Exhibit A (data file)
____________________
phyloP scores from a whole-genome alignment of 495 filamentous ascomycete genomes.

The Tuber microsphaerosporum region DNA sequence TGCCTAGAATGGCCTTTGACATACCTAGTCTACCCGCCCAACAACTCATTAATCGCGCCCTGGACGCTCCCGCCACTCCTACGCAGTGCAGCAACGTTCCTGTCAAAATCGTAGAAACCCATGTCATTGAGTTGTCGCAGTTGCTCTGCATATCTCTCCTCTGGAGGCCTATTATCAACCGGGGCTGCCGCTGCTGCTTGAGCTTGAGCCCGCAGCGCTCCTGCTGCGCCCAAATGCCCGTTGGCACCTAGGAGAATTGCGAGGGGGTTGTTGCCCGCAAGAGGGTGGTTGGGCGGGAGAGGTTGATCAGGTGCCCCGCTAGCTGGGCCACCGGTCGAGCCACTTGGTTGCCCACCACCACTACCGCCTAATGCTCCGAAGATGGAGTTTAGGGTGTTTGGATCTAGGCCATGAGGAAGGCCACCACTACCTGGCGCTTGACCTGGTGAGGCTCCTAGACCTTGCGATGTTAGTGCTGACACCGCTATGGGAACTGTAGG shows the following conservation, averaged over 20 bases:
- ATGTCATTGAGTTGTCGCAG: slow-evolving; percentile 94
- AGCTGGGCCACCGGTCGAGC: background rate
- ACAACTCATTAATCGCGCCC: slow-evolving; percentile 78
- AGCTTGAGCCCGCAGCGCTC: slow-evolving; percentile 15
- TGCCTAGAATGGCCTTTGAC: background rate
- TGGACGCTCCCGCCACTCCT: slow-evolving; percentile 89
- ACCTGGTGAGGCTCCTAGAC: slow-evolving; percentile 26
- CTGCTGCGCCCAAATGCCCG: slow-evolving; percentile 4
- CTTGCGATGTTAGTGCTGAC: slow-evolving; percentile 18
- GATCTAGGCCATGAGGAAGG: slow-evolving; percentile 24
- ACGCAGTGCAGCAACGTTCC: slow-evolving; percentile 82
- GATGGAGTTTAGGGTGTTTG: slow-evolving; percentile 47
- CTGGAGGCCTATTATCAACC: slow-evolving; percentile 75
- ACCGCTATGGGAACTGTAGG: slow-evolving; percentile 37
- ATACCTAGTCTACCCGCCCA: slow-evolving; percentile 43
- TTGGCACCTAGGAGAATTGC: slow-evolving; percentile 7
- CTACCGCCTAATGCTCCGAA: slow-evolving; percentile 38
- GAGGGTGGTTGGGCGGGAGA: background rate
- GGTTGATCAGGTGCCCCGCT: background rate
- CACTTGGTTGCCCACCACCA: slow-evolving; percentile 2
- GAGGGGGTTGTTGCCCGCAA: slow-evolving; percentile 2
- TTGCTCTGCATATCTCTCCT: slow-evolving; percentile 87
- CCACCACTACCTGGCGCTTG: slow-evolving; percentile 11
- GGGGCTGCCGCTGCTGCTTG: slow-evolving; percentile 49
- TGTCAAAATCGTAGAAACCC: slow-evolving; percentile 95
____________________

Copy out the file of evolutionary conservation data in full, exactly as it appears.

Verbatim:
phyloP scores from a whole-genome alignment of 495 filamentous ascomycete genomes.

The Tuber microsphaerosporum region DNA sequence TGCCTAGAATGGCCTTTGACATACCTAGTCTACCCGCCCAACAACTCATTAATCGCGCCCTGGACGCTCCCGCCACTCCTACGCAGTGCAGCAACGTTCCTGTCAAAATCGTAGAAACCCATGTCATTGAGTTGTCGCAGTTGCTCTGCATATCTCTCCTCTGGAGGCCTATTATCAACCGGGGCTGCCGCTGCTGCTTGAGCTTGAGCCCGCAGCGCTCCTGCTGCGCCCAAATGCCCGTTGGCACCTAGGAGAATTGCGAGGGGGTTGTTGCCCGCAAGAGGGTGGTTGGGCGGGAGAGGTTGATCAGGTGCCCCGCTAGCTGGGCCACCGGTCGAGCCACTTGGTTGCCCACCACCACTACCGCCTAATGCTCCGAAGATGGAGTTTAGGGTGTTTGGATCTAGGCCATGAGGAAGGCCACCACTACCTGGCGCTTGACCTGGTGAGGCTCCTAGACCTTGCGATGTTAGTGCTGACACCGCTATGGGAACTGTAGG shows the following conservation, averaged over 20 bases:
- ATGTCATTGAGTTGTCGCAG: slow-evolving; percentile 94
- AGCTGGGCCACCGGTCGAGC: background rate
- ACAACTCATTAATCGCGCCC: slow-evolving; percentile 78
- AGCTTGAGCCCGCAGCGCTC: slow-evolving; percentile 15
- TGCCTAGAATGGCCTTTGAC: background rate
- TGGACGCTCCCGCCACTCCT: slow-evolving; percentile 89
- ACCTGGTGAGGCTCCTAGAC: slow-evolving; percentile 26
- CTGCTGCGCCCAAATGCCCG: slow-evolving; percentile 4
- CTTGCGATGTTAGTGCTGAC: slow-evolving; percentile 18
- GATCTAGGCCATGAGGAAGG: slow-evolving; percentile 24
- ACGCAGTGCAGCAACGTTCC: slow-evolving; percentile 82
- GATGGAGTTTAGGGTGTTTG: slow-evolving; percentile 47
- CTGGAGGCCTATTATCAACC: slow-evolving; percentile 75
- ACCGCTATGGGAACTGTAGG: slow-evolving; percentile 37
- ATACCTAGTCTACCCGCCCA: slow-evolving; percentile 43
- TTGGCACCTAGGAGAATTGC: slow-evolving; percentile 7
- CTACCGCCTAATGCTCCGAA: slow-evolving; percentile 38
- GAGGGTGGTTGGGCGGGAGA: background rate
- GGTTGATCAGGTGCCCCGCT: background rate
- CACTTGGTTGCCCACCACCA: slow-evolving; percentile 2
- GAGGGGGTTGTTGCCCGCAA: slow-evolving; percentile 2
- TTGCTCTGCATATCTCTCCT: slow-evolving; percentile 87
- CCACCACTACCTGGCGCTTG: slow-evolving; percentile 11
- GGGGCTGCCGCTGCTGCTTG: slow-evolving; percentile 49
- TGTCAAAATCGTAGAAACCC: slow-evolving; percentile 95